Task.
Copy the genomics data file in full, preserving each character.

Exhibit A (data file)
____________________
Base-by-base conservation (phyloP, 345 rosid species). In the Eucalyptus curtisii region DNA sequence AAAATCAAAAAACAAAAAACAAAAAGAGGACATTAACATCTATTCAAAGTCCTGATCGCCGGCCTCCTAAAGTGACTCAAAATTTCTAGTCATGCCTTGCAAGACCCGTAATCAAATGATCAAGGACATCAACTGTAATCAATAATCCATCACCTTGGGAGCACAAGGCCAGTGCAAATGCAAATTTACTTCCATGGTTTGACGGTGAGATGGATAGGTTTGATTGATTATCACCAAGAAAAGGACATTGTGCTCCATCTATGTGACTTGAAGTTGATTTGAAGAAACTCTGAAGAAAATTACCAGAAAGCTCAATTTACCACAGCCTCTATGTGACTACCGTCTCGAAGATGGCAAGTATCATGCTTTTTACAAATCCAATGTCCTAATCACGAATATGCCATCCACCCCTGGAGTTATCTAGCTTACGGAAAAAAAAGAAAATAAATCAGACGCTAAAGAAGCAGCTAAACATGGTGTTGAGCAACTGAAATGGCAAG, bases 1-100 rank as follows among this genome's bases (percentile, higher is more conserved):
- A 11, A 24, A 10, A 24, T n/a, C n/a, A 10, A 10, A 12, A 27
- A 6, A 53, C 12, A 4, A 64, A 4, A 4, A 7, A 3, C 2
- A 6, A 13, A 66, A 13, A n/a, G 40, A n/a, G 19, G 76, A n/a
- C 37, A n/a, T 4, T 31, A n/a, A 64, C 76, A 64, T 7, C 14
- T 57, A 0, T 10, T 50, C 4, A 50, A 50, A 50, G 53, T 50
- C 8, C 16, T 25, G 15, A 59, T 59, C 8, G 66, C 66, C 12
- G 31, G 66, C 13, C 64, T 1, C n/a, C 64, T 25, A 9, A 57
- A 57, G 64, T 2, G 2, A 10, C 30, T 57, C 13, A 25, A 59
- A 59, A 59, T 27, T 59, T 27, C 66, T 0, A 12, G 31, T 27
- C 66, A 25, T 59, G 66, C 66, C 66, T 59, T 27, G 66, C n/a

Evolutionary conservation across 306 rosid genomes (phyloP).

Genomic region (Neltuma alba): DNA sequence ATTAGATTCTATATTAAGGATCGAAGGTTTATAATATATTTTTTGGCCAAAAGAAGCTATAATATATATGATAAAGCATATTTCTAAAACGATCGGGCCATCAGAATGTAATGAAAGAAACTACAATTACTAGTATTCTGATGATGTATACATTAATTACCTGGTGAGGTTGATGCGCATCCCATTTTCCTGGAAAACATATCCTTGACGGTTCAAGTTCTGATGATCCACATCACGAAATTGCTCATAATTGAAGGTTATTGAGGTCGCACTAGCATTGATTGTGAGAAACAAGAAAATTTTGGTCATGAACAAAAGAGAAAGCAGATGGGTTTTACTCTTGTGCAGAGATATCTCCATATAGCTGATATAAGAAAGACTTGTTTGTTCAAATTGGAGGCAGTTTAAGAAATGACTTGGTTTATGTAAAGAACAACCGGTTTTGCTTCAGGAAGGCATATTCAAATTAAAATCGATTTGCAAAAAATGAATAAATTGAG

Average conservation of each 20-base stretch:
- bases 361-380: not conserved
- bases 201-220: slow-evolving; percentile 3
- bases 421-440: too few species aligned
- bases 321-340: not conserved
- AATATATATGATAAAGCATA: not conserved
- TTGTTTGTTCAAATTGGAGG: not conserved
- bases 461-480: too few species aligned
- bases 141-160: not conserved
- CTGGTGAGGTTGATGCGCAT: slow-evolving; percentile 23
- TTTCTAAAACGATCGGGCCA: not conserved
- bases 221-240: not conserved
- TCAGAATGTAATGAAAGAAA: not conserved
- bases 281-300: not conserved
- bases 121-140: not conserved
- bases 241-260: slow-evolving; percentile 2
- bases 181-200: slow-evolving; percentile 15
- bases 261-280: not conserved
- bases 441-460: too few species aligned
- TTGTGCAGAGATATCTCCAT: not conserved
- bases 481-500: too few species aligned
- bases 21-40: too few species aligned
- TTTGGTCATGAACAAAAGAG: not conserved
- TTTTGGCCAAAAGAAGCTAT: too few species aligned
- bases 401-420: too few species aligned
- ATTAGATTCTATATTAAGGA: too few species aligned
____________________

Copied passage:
Base-by-base conservation (phyloP, 345 rosid species). In the Eucalyptus curtisii region DNA sequence AAAATCAAAAAACAAAAAACAAAAAGAGGACATTAACATCTATTCAAAGTCCTGATCGCCGGCCTCCTAAAGTGACTCAAAATTTCTAGTCATGCCTTGCAAGACCCGTAATCAAATGATCAAGGACATCAACTGTAATCAATAATCCATCACCTTGGGAGCACAAGGCCAGTGCAAATGCAAATTTACTTCCATGGTTTGACGGTGAGATGGATAGGTTTGATTGATTATCACCAAGAAAAGGACATTGTGCTCCATCTATGTGACTTGAAGTTGATTTGAAGAAACTCTGAAGAAAATTACCAGAAAGCTCAATTTACCACAGCCTCTATGTGACTACCGTCTCGAAGATGGCAAGTATCATGCTTTTTACAAATCCAATGTCCTAATCACGAATATGCCATCCACCCCTGGAGTTATCTAGCTTACGGAAAAAAAAGAAAATAAATCAGACGCTAAAGAAGCAGCTAAACATGGTGTTGAGCAACTGAAATGGCAAG, bases 1-100 rank as follows among this genome's bases (percentile, higher is more conserved):
- A 11, A 24, A 10, A 24, T n/a, C n/a, A 10, A 10, A 12, A 27
- A 6, A 53, C 12, A 4, A 64, A 4, A 4, A 7, A 3, C 2
- A 6, A 13, A 66, A 13, A n/a, G 40, A n/a, G 19, G 76, A n/a
- C 37, A n/a, T 4, T 31, A n/a, A 64, C 76, A 64, T 7, C 14
- T 57, A 0, T 10, T 50, C 4, A 50, A 50, A 50, G 53, T 50
- C 8, C 16, T 25, G 15, A 59, T 59, C 8, G 66, C 66, C 12
- G 31, G 66, C 13, C 64, T 1, C n/a, C 64, T 25, A 9, A 57
- A 57, G 64, T 2, G 2, A 10, C 30, T 57, C 13, A 25, A 59
- A 59, A 59, T 27, T 59, T 27, C 66, T 0, A 12, G 31, T 27
- C 66, A 25, T 59, G 66, C 66, C 66, T 59, T 27, G 66, C n/a

Evolutionary conservation across 306 rosid genomes (phyloP).

Genomic region (Neltuma alba): DNA sequence ATTAGATTCTATATTAAGGATCGAAGGTTTATAATATATTTTTTGGCCAAAAGAAGCTATAATATATATGATAAAGCATATTTCTAAAACGATCGGGCCATCAGAATGTAATGAAAGAAACTACAATTACTAGTATTCTGATGATGTATACATTAATTACCTGGTGAGGTTGATGCGCATCCCATTTTCCTGGAAAACATATCCTTGACGGTTCAAGTTCTGATGATCCACATCACGAAATTGCTCATAATTGAAGGTTATTGAGGTCGCACTAGCATTGATTGTGAGAAACAAGAAAATTTTGGTCATGAACAAAAGAGAAAGCAGATGGGTTTTACTCTTGTGCAGAGATATCTCCATATAGCTGATATAAGAAAGACTTGTTTGTTCAAATTGGAGGCAGTTTAAGAAATGACTTGGTTTATGTAAAGAACAACCGGTTTTGCTTCAGGAAGGCATATTCAAATTAAAATCGATTTGCAAAAAATGAATAAATTGAG

Average conservation of each 20-base stretch:
- bases 361-380: not conserved
- bases 201-220: slow-evolving; percentile 3
- bases 421-440: too few species aligned
- bases 321-340: not conserved
- AATATATATGATAAAGCATA: not conserved
- TTGTTTGTTCAAATTGGAGG: not conserved
- bases 461-480: too few species aligned
- bases 141-160: not conserved
- CTGGTGAGGTTGATGCGCAT: slow-evolving; percentile 23
- TTTCTAAAACGATCGGGCCA: not conserved
- bases 221-240: not conserved
- TCAGAATGTAATGAAAGAAA: not conserved
- bases 281-300: not conserved
- bases 121-140: not conserved
- bases 241-260: slow-evolving; percentile 2
- bases 181-200: slow-evolving; percentile 15
- bases 261-280: not conserved
- bases 441-460: too few species aligned
- TTGTGCAGAGATATCTCCAT: not conserved
- bases 481-500: too few species aligned
- bases 21-40: too few species aligned
- TTTGGTCATGAACAAAAGAG: not conserved
- TTTTGGCCAAAAGAAGCTAT: too few species aligned
- bases 401-420: too few species aligned
- ATTAGATTCTATATTAAGGA: too few species aligned